The reopening of early childhood education and care services after a challenging lockdown period has brought about a sense of relief for many in the sector, including owners, directors and educators.
Families and children have experienced the upheaval too, and it’s safe to say that everyone is happy to be back to their routines supported by early childhood education services.
To open safely and protect the health of our communities (and continue to stay open), each early childhood education provider is required to have a COVIDSafe plan in place. Government health experts have continually found that transmission risk in childcare settings is low and are confident that staff and children are safe as long as heath advice is followed.
Prioritising health and safety
Children’s safety is always high priority in early childhood education and care settings, meaning that providers are well-positioned to action the COVIDSafe guidelines and create safe spaces. The health advice from the government and authorities has been carefully designed to keep staff, children and families safe and well.
Infection control and prevention measures, along with creating a supportive environment to take care of the wellbeing of your staff, families and children enable early childhood centres to return to care safely and confidently.
COVIDSafe ECEC services: A four step framework
Each service is different and the government information highlights that a one-size-fits-all approach is not appropriate, but following the guidelines outlined in the framework will help you to minimise transmission risk and maintain the highest standard of care possible.
The framework centres around these four areas, which we have unpacked for you below:
Reinforce COVIDSafe behaviours
COVID-19 is well-known to spread predominantly through face-to-face interactions, as well as transmission being possible via contaminated surfaces. With this in mind, these six key elements must be implemented and reinforced in centres.
- Stay home when unwell: If a member of staff or a child is unwell, they should be advised to stay home until they are well. This can stop any potential spread through communities to keep everyone safe. Anyone who has symptoms of coronavirus should get tested and of course there are other steps to follow in the case of a positive result, which we cover later in the framework.
- Temperature testing: Temperature testing is not currently required but may be required in the future should community transmission in Victoria increase again.
- Actively support and practice good hygiene: Hand sanitiser stations upon entry are a useful to keep germs out of the centre. Make times for regular hand-washing during the day. Cover nose and mouth when coughing or sneezing, and wash hands afterwards. Drinking fountains are not advised — bring individual drink bottles that are named and can be refilled as needed, and food sharing should be avoided.
- Encourage physical distancing between adults: Physical distancing is challenging in certain spaces but aim for 1.5metres between adults where possible. Markers for safe distancing in reception and shared workspaces can be a useful visual reminder. Adults should avoid hand-shakes and hugs with one another. Use multiple entry and exit points or stagger start and finish times to reduce the number of people con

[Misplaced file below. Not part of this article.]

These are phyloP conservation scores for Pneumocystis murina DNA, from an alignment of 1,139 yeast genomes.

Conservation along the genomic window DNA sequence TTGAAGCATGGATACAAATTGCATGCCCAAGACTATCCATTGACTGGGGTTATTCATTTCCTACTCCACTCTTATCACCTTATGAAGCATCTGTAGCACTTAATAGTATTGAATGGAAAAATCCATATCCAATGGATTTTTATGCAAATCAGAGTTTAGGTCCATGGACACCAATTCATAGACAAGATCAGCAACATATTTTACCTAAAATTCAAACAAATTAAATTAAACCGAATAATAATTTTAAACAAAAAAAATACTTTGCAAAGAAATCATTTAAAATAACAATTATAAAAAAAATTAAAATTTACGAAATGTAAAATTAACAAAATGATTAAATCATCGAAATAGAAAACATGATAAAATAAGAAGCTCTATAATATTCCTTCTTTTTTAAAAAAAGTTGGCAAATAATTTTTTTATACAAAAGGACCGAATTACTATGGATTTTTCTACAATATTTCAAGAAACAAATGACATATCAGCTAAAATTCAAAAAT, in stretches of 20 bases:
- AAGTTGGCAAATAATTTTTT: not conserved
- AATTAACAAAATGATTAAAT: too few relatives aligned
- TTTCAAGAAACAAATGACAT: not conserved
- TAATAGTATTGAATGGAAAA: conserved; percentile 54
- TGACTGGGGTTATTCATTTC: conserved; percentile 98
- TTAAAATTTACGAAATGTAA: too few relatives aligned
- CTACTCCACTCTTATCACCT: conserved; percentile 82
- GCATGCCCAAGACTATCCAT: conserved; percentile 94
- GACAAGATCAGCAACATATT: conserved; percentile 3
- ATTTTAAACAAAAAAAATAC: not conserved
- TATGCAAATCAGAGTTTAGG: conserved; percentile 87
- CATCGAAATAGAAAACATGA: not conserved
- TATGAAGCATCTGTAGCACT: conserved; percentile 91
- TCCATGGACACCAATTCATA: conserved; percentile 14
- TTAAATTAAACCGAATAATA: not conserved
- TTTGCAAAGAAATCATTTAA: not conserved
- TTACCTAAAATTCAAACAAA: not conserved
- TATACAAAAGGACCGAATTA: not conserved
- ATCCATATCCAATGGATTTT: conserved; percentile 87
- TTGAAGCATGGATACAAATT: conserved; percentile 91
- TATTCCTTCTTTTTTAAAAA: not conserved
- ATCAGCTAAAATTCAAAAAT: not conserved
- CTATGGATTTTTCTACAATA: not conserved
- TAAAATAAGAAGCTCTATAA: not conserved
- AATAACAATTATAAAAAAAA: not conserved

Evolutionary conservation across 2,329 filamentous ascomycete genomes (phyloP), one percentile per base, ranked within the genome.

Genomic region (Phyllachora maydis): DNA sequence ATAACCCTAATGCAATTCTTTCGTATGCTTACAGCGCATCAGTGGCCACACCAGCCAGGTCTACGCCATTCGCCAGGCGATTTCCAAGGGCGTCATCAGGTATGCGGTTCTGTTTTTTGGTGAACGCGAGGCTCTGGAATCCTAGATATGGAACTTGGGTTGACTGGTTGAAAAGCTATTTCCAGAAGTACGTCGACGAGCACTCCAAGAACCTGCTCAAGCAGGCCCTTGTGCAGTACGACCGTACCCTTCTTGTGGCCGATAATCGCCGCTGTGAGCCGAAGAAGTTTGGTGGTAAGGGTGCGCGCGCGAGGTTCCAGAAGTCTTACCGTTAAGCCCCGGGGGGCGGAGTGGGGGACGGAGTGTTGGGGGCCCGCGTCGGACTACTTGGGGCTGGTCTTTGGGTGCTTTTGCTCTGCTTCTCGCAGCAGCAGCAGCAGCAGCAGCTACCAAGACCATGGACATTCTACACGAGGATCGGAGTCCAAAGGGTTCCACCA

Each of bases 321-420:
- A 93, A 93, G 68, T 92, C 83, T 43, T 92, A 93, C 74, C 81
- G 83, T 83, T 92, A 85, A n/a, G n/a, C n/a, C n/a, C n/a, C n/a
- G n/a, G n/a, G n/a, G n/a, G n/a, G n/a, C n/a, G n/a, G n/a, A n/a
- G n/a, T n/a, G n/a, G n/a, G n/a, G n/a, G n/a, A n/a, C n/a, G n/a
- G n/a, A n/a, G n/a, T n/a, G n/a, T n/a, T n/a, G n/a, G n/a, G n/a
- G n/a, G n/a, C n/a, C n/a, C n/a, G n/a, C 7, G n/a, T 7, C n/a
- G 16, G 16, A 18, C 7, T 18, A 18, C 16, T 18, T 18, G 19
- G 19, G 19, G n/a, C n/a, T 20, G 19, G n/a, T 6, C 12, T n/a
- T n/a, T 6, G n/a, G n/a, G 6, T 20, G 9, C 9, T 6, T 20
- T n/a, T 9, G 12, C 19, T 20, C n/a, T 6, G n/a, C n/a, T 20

- Wear a face mask: In early childhood education settings staff can choose whether or not they wish to wear a mask while working with children. When staff are working in other areas of the centre, they are expected to wear masks, for example while working on reception, staff rooms and foyers. Parents and carers are also expected to wear face coverings when picking up and dropping off children.
- Avoid adults interacting within enclosed spaces: Limiting staff in rooms is necessary but can be tricky with the expectation to maintain staff ratios. Getting outside and even adapting indoor activities to become outdoor activities.
Create COVIDSafe spaces
COVIDSafe spaces are spaces that make taking the necessary precautions to avoid infection easier. There are many things early childhood education services can put in place to achieve this: Easy access to hand sanitiser, regular cleaning schedule for surfaces, door handles and toys, increased ventilation (open windows) and a tendency to move outdoors whenever it is possible.
Workforce bubbles where the same staff are rostered together as often as possible can reduce transmission spread too and contribute to COVIDSafe spaces.
Promote COVIDSafe activities
To minimise risk in services, some activities may need to be altered or avoided. As a general rule, reducing the intermingling of children across different groups/rooms will help to lessen interactions between large numbers of staff and children. Activities that involve singing and wind instruments should be avoided at this time, and only essential visitors should attend services.
Respond to COVID-19 risk
When it comes to a COVID-19 outbreak in your centre, a fast response is key. Knowing the symptoms and ensuring the families and staff at your service know them is vital. Symptoms include:
- chills or sweats
- sore throat
- shortness of breath
- runny nose
- loss or change in sense of smell or taste
Contact tracing is essential in the case of an outbreak — keep records of anyone who spends time in your centre. If a positive result occurs, follow the protocol as outlined in this fact sheet.
Keeping ECEC safe
By staying up to date on the latest important guidance on what is appropriate, we can all ensure that early childhood education services and their staff and families can remain COVIDSafe.
Research, data and advice can change as more comes to light about the coronavirus, its transmission and its current movement or behaviour within each community.